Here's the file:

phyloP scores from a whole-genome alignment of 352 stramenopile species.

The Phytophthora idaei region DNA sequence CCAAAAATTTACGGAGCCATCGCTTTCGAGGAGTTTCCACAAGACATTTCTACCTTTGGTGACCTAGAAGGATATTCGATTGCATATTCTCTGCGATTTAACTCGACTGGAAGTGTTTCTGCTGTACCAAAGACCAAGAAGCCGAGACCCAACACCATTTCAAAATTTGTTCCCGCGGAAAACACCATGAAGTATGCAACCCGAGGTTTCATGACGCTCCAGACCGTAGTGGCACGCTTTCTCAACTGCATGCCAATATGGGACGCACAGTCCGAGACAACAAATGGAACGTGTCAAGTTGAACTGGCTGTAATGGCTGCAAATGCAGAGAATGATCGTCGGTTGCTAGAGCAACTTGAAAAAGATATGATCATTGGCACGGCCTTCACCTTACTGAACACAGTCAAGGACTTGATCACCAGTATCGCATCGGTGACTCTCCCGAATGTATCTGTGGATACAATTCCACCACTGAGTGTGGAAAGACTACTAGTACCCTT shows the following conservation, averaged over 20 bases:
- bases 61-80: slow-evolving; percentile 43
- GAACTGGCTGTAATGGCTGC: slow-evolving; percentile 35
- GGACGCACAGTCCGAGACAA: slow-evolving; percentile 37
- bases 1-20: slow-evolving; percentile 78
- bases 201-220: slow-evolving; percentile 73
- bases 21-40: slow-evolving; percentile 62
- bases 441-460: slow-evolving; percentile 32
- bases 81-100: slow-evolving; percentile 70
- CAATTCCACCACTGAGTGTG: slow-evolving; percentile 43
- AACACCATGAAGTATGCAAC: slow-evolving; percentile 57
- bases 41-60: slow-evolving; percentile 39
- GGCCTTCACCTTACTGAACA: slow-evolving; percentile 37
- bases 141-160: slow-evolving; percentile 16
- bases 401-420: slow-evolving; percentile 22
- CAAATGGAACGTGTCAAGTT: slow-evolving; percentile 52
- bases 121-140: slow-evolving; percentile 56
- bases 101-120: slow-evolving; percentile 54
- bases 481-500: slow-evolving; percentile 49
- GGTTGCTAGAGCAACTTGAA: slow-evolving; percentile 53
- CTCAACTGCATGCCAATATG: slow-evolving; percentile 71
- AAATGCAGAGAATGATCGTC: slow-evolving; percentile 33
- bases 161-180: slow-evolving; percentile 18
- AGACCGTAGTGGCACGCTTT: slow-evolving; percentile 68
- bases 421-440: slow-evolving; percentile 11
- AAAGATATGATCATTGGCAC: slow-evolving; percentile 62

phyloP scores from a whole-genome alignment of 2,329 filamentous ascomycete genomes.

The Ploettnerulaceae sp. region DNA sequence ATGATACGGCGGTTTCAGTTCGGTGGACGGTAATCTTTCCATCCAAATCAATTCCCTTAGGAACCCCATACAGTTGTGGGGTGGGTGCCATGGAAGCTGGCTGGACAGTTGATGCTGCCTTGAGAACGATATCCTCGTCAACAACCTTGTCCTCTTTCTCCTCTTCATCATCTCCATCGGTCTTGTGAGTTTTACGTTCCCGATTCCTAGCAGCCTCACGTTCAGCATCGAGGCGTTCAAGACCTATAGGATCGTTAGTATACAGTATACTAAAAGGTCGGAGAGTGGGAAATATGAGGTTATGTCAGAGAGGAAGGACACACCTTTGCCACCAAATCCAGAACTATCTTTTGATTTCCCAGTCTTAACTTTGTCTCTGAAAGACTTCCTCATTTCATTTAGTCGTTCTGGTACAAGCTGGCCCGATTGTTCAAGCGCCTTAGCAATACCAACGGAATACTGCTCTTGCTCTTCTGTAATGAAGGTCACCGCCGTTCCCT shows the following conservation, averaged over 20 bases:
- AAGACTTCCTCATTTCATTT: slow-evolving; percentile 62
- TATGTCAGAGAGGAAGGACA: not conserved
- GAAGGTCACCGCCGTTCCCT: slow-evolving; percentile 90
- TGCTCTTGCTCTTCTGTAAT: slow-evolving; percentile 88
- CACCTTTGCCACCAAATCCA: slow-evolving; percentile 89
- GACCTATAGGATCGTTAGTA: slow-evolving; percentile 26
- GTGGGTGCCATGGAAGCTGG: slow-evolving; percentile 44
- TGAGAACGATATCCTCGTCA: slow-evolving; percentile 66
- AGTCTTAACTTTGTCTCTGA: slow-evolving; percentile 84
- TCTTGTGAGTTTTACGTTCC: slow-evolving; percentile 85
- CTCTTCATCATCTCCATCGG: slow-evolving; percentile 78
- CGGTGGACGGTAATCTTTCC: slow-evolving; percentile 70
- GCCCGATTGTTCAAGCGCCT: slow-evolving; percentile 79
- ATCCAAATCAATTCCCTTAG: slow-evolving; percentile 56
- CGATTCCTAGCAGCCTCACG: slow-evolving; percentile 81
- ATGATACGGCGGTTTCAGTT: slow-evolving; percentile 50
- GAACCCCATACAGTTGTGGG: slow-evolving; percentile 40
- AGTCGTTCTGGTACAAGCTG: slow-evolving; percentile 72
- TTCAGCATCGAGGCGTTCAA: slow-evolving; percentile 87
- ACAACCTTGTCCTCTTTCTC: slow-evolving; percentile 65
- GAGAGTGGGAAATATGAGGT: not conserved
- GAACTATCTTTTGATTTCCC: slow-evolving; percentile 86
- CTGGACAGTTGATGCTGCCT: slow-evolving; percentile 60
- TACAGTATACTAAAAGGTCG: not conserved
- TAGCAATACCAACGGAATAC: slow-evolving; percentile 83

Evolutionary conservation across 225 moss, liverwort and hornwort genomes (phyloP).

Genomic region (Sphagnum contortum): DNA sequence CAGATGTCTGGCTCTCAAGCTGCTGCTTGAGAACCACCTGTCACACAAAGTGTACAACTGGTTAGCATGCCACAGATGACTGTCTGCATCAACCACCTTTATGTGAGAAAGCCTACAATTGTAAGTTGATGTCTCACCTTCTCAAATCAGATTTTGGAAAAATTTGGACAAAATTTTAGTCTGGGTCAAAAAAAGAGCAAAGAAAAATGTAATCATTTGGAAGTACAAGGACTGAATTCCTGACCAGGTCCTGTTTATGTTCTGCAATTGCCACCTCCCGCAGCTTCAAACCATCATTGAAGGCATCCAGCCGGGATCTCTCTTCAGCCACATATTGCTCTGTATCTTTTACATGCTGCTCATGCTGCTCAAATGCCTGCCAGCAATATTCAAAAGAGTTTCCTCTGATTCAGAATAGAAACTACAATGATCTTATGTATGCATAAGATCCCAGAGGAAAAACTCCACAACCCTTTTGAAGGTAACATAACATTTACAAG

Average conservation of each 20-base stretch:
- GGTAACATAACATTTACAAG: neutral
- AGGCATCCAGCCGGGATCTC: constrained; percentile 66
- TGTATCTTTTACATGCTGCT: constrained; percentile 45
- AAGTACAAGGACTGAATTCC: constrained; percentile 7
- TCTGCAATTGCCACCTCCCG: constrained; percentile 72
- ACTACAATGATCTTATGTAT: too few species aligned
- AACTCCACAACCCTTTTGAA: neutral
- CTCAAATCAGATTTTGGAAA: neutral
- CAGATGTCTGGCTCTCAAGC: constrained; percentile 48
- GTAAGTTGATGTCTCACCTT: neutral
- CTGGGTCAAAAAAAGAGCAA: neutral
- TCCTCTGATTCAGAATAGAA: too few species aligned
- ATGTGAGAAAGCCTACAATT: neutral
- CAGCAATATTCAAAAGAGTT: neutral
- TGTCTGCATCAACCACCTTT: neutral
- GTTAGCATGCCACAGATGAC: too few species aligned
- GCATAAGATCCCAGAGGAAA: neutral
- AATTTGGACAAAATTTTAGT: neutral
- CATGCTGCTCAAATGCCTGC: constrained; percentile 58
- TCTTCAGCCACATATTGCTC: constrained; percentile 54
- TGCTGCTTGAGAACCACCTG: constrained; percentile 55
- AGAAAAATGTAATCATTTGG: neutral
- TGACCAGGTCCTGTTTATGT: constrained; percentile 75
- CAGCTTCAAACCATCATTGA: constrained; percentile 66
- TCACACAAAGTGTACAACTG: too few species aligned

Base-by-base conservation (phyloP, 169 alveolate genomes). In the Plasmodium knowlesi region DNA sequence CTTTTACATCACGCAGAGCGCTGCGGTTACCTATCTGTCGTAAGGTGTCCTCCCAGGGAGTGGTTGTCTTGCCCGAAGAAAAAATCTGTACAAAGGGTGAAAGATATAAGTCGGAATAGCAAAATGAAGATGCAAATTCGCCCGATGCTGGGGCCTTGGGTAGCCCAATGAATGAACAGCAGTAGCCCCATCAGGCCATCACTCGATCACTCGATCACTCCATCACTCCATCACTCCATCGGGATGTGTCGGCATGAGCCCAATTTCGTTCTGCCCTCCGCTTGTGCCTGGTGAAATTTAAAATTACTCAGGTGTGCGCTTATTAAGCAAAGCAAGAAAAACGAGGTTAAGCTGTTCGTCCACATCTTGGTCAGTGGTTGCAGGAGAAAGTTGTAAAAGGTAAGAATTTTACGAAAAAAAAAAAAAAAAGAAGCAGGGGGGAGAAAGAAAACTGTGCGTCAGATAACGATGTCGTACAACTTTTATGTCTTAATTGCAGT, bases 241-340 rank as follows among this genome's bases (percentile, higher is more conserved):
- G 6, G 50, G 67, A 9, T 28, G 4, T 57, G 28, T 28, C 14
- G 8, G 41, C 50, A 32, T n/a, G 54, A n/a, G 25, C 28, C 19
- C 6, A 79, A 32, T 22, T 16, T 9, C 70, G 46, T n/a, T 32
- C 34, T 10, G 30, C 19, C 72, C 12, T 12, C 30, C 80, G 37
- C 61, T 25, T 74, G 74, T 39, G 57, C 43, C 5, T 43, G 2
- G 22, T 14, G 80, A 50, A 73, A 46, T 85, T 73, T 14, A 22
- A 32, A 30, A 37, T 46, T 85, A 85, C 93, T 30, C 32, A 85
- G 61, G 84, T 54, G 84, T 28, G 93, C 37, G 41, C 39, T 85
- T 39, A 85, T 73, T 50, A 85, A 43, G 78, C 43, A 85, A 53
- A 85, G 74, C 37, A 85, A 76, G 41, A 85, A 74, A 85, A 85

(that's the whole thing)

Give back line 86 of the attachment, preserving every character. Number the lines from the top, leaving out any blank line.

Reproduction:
- C 6, A 79, A 32, T 22, T 16, T 9, C 70, G 46, T n/a, T 32